Thousands take part in Pedal on Parliament in Edinburgh
Thousands of people from across Scotland have taken part in the fourth annual Pedal on Parliament.
Ahead of the event, organisers said their goal was to encourage politicians to make Scotland a cycle-friendly country.
They are also campaigning for better facilities for pedestrians.
Cyclists and those taking part on foot gathered at the Meadows in Edinburgh, before making the journey to the Scottish parliament building.
Travelling via George the IV Bridge and the Royal Mile, the ride was led by families with children and by cyclists using specially adapted disability bikes.
Organisers said the move was designed to emphasise that cycling is, or should be, for everyone.
A simultaneous event, Pedal on Marischal, held in Aberdeen, drew about 150 cyclists.
The Pedal on Parliament "manifesto" calls for:
- 10% of the transport budget to be spent on cycling and walking
- Improved infrastructure for cyclists
- Lower speed limits in areas where people live, work and play
- Improved road traffic law enforcement
One of the event organisers, Denise Marshall, responsible for leading the Pedestrians on Parliament contingent, said the aim was a "healthier, wealthier Scotland".
She said: "Pedal on Parliament is not about making roads safer just for keen cyclists.
"It's about helping our children get to school safely, under their own steam."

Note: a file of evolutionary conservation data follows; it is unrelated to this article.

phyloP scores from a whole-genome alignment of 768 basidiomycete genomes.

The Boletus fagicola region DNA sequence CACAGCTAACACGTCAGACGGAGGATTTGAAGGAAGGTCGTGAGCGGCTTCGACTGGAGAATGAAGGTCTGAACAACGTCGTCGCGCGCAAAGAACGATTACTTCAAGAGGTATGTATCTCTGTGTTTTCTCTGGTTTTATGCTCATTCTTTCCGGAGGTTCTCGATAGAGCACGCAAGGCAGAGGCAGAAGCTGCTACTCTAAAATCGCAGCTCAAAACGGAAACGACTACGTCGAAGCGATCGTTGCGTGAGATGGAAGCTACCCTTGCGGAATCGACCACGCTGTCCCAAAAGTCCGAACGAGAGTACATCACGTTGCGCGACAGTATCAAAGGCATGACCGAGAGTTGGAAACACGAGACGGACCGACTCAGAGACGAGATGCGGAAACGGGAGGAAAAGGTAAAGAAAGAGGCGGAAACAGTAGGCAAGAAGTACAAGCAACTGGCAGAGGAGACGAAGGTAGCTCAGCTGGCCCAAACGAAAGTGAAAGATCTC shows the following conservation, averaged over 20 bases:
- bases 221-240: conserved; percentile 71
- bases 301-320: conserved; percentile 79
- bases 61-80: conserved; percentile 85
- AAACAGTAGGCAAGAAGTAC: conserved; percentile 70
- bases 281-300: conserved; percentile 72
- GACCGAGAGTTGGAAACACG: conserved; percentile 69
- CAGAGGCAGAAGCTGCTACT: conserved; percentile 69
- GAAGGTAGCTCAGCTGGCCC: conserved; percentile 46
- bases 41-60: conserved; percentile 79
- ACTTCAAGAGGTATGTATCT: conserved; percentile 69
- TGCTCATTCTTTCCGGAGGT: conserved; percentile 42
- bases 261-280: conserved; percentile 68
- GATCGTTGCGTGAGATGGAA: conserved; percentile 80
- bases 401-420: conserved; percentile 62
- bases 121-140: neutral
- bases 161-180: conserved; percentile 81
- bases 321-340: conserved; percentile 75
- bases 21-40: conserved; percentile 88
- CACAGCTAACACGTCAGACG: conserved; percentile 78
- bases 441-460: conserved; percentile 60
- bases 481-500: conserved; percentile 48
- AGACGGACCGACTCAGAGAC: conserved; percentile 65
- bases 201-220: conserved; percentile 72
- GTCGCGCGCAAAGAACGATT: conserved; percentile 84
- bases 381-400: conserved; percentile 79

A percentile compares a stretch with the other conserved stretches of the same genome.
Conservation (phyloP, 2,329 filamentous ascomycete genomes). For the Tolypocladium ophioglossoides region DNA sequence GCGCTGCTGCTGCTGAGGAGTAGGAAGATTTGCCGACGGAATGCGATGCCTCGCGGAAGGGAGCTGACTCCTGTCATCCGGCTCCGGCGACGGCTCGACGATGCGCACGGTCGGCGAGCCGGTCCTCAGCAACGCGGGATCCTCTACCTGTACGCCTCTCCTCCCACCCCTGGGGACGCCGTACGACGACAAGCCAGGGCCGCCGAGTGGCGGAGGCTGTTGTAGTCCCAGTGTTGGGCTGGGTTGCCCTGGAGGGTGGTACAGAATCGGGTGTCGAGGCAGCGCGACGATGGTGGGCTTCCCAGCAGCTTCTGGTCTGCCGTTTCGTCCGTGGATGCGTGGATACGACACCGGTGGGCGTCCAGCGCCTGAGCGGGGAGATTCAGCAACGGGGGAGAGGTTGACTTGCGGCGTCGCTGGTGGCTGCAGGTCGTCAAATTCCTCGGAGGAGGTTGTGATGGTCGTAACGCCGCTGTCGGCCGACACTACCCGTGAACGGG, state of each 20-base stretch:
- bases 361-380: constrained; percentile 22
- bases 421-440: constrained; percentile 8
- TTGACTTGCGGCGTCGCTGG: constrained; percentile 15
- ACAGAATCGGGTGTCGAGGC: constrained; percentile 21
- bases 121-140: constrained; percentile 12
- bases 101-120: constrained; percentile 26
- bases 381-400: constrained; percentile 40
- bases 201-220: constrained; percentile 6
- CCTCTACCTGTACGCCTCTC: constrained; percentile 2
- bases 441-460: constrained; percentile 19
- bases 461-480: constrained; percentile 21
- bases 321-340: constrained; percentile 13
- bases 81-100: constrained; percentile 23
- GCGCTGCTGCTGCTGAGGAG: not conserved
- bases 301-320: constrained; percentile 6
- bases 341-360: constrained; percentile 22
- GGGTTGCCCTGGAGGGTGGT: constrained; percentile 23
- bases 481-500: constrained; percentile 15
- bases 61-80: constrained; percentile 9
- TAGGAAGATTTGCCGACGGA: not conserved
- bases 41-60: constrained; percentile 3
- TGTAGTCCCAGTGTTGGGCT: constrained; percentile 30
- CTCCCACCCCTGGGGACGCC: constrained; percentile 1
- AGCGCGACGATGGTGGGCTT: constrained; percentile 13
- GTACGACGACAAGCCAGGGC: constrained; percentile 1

Safety on Scotland's roads and a lack of quality bike infrastructure, such as segregated bike lanes, are seen as major barriers to increased cycling levels.
Dr David Brennan, from Glasgow, rode the route on the bike Edinburgh cyclist Andrew McNicoll was riding when he was killed while travelling to work in January 2012.
Introducing a minute's silent for those killed on the roads, Dr Brennan said: "The fact that there are so few scratches on this bike, shows just how vulnerable we are on the road.
"We need to see conditions where everyone can ride and families do not suffer the tragedies the McNicoll family have."
Mr McNicoll's death - and that of fellow cyclist Audrey Fyfe, who died after being hit by a car in Edinburgh in 2011 - inspired the first Pedal on Parliament.
Outside the Scottish parliament building Transport Minister Derek Mackay pledged that the Scottish government would invest in the infrastructure around cycling, so it is seen as "a proper mode of transport".
He told the crowd gathered he would do everything he could to support cycling, and said: "My commitment for 2015/16 is that the government will spend more on cycling than the record breaking previous year."
Cameron Buchanan for the Conservatives said there was a need to create "a continuous cycling infrastructure so cyclists don't end up running red lights", while Sarah Boyack of Scottish Labour said changes needed to be made at a local level.
Scottish Liberal Democrat leader Willie Rennie said his party had committed to increase spending on active travel every year, and told those gathered: "Your voice is being heard in parliament and we will continue to make it a priority".
Speaking at the rally Alison Johnstone of the Scottish Greens praised the event as a "fantastic grass-roots movement" and encouraged those taking part to continue to push for "transformative change" with regard to the government's cycling budget.
Meanwhile, cyclists will be able to bring their bikes on board Edinburgh trams during the month of May as part of a trial, it has been announced.
Both folded and unfolded pedal bikes will be allowed on during off peak hours as part of the trial, which has been supported by the city council and cycling groups.
Edinburgh Trams will take feedback from cyclists and other passengers during the trial.